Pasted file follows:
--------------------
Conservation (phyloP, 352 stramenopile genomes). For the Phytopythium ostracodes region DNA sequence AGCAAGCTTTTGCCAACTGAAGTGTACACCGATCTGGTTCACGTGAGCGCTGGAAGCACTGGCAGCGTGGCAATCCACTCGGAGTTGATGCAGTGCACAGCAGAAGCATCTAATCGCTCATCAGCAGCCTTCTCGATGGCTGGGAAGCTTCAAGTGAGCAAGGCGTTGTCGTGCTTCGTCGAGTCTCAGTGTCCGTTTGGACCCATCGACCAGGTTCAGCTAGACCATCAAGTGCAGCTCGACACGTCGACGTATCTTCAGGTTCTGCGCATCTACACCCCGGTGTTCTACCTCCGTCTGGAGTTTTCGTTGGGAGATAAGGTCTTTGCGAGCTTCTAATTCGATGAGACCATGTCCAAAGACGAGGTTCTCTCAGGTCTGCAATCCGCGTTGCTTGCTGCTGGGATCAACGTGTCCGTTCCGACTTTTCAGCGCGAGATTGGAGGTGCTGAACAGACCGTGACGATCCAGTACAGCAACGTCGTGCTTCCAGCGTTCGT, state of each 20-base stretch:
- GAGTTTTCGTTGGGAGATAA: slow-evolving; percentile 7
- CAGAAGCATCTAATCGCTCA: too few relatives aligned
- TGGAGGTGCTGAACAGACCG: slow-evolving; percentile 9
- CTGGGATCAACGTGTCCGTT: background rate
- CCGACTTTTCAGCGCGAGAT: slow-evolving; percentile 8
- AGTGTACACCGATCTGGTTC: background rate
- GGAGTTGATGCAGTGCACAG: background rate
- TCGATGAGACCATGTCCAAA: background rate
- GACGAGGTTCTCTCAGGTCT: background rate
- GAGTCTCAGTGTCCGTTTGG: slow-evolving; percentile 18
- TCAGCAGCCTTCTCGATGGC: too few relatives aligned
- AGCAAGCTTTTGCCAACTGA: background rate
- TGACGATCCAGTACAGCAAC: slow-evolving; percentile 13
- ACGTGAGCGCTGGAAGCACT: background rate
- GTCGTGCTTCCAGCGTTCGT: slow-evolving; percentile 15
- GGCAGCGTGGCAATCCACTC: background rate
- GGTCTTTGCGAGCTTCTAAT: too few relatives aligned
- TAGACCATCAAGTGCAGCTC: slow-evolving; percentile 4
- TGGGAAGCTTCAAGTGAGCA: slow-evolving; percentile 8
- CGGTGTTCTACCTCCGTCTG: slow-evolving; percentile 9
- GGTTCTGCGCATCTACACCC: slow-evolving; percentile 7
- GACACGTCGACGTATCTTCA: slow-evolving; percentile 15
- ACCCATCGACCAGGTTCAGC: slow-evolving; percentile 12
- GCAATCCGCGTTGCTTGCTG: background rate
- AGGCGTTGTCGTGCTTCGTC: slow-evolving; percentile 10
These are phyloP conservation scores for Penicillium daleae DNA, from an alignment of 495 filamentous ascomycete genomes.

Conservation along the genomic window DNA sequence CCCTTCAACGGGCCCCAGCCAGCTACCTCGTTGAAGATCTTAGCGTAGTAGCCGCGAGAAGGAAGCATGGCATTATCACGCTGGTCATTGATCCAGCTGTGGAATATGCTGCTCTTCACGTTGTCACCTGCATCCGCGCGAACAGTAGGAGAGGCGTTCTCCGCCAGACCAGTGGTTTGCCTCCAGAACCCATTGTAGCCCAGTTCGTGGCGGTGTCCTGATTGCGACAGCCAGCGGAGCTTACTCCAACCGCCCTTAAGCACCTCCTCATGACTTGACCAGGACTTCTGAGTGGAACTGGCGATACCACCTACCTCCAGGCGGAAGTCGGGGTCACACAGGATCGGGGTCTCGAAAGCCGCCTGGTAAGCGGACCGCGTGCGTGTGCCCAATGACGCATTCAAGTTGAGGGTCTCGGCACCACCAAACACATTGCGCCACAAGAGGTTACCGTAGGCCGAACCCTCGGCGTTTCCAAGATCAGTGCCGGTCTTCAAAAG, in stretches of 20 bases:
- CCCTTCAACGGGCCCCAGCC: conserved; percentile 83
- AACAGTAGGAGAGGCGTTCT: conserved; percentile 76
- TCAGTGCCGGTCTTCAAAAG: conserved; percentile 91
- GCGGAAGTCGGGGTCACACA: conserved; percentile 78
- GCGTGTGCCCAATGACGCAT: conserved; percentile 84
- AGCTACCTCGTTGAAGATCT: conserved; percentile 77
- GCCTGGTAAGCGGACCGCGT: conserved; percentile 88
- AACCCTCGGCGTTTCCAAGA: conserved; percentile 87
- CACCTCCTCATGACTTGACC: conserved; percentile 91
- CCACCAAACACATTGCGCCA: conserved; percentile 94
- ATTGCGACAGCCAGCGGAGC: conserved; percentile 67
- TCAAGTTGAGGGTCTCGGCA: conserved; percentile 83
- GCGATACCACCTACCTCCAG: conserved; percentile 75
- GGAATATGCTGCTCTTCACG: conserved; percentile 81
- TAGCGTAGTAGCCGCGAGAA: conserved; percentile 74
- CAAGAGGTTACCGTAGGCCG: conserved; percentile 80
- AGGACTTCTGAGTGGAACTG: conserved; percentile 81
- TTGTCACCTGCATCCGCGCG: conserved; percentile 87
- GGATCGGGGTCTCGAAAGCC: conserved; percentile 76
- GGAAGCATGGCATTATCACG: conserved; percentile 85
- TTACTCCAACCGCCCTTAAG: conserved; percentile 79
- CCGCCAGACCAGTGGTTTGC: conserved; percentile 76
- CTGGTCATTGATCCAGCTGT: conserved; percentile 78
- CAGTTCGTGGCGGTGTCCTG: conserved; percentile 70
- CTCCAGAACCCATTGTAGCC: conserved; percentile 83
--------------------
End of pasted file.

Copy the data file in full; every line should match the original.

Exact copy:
Conservation (phyloP, 352 stramenopile genomes). For the Phytopythium ostracodes region DNA sequence AGCAAGCTTTTGCCAACTGAAGTGTACACCGATCTGGTTCACGTGAGCGCTGGAAGCACTGGCAGCGTGGCAATCCACTCGGAGTTGATGCAGTGCACAGCAGAAGCATCTAATCGCTCATCAGCAGCCTTCTCGATGGCTGGGAAGCTTCAAGTGAGCAAGGCGTTGTCGTGCTTCGTCGAGTCTCAGTGTCCGTTTGGACCCATCGACCAGGTTCAGCTAGACCATCAAGTGCAGCTCGACACGTCGACGTATCTTCAGGTTCTGCGCATCTACACCCCGGTGTTCTACCTCCGTCTGGAGTTTTCGTTGGGAGATAAGGTCTTTGCGAGCTTCTAATTCGATGAGACCATGTCCAAAGACGAGGTTCTCTCAGGTCTGCAATCCGCGTTGCTTGCTGCTGGGATCAACGTGTCCGTTCCGACTTTTCAGCGCGAGATTGGAGGTGCTGAACAGACCGTGACGATCCAGTACAGCAACGTCGTGCTTCCAGCGTTCGT, state of each 20-base stretch:
- GAGTTTTCGTTGGGAGATAA: slow-evolving; percentile 7
- CAGAAGCATCTAATCGCTCA: too few relatives aligned
- TGGAGGTGCTGAACAGACCG: slow-evolving; percentile 9
- CTGGGATCAACGTGTCCGTT: background rate
- CCGACTTTTCAGCGCGAGAT: slow-evolving; percentile 8
- AGTGTACACCGATCTGGTTC: background rate
- GGAGTTGATGCAGTGCACAG: background rate
- TCGATGAGACCATGTCCAAA: background rate
- GACGAGGTTCTCTCAGGTCT: background rate
- GAGTCTCAGTGTCCGTTTGG: slow-evolving; percentile 18
- TCAGCAGCCTTCTCGATGGC: too few relatives aligned
- AGCAAGCTTTTGCCAACTGA: background rate
- TGACGATCCAGTACAGCAAC: slow-evolving; percentile 13
- ACGTGAGCGCTGGAAGCACT: background rate
- GTCGTGCTTCCAGCGTTCGT: slow-evolving; percentile 15
- GGCAGCGTGGCAATCCACTC: background rate
- GGTCTTTGCGAGCTTCTAAT: too few relatives aligned
- TAGACCATCAAGTGCAGCTC: slow-evolving; percentile 4
- TGGGAAGCTTCAAGTGAGCA: slow-evolving; percentile 8
- CGGTGTTCTACCTCCGTCTG: slow-evolving; percentile 9
- GGTTCTGCGCATCTACACCC: slow-evolving; percentile 7
- GACACGTCGACGTATCTTCA: slow-evolving; percentile 15
- ACCCATCGACCAGGTTCAGC: slow-evolving; percentile 12
- GCAATCCGCGTTGCTTGCTG: background rate
- AGGCGTTGTCGTGCTTCGTC: slow-evolving; percentile 10
These are phyloP conservation scores for Penicillium daleae DNA, from an alignment of 495 filamentous ascomycete genomes.

Conservation along the genomic window DNA sequence CCCTTCAACGGGCCCCAGCCAGCTACCTCGTTGAAGATCTTAGCGTAGTAGCCGCGAGAAGGAAGCATGGCATTATCACGCTGGTCATTGATCCAGCTGTGGAATATGCTGCTCTTCACGTTGTCACCTGCATCCGCGCGAACAGTAGGAGAGGCGTTCTCCGCCAGACCAGTGGTTTGCCTCCAGAACCCATTGTAGCCCAGTTCGTGGCGGTGTCCTGATTGCGACAGCCAGCGGAGCTTACTCCAACCGCCCTTAAGCACCTCCTCATGACTTGACCAGGACTTCTGAGTGGAACTGGCGATACCACCTACCTCCAGGCGGAAGTCGGGGTCACACAGGATCGGGGTCTCGAAAGCCGCCTGGTAAGCGGACCGCGTGCGTGTGCCCAATGACGCATTCAAGTTGAGGGTCTCGGCACCACCAAACACATTGCGCCACAAGAGGTTACCGTAGGCCGAACCCTCGGCGTTTCCAAGATCAGTGCCGGTCTTCAAAAG, in stretches of 20 bases:
- CCCTTCAACGGGCCCCAGCC: conserved; percentile 83
- AACAGTAGGAGAGGCGTTCT: conserved; percentile 76
- TCAGTGCCGGTCTTCAAAAG: conserved; percentile 91
- GCGGAAGTCGGGGTCACACA: conserved; percentile 78
- GCGTGTGCCCAATGACGCAT: conserved; percentile 84
- AGCTACCTCGTTGAAGATCT: conserved; percentile 77
- GCCTGGTAAGCGGACCGCGT: conserved; percentile 88
- AACCCTCGGCGTTTCCAAGA: conserved; percentile 87
- CACCTCCTCATGACTTGACC: conserved; percentile 91
- CCACCAAACACATTGCGCCA: conserved; percentile 94
- ATTGCGACAGCCAGCGGAGC: conserved; percentile 67
- TCAAGTTGAGGGTCTCGGCA: conserved; percentile 83
- GCGATACCACCTACCTCCAG: conserved; percentile 75
- GGAATATGCTGCTCTTCACG: conserved; percentile 81
- TAGCGTAGTAGCCGCGAGAA: conserved; percentile 74
- CAAGAGGTTACCGTAGGCCG: conserved; percentile 80
- AGGACTTCTGAGTGGAACTG: conserved; percentile 81
- TTGTCACCTGCATCCGCGCG: conserved; percentile 87
- GGATCGGGGTCTCGAAAGCC: conserved; percentile 76
- GGAAGCATGGCATTATCACG: conserved; percentile 85
- TTACTCCAACCGCCCTTAAG: conserved; percentile 79
- CCGCCAGACCAGTGGTTTGC: conserved; percentile 76
- CTGGTCATTGATCCAGCTGT: conserved; percentile 78
- CAGTTCGTGGCGGTGTCCTG: conserved; percentile 70
- CTCCAGAACCCATTGTAGCC: conserved; percentile 83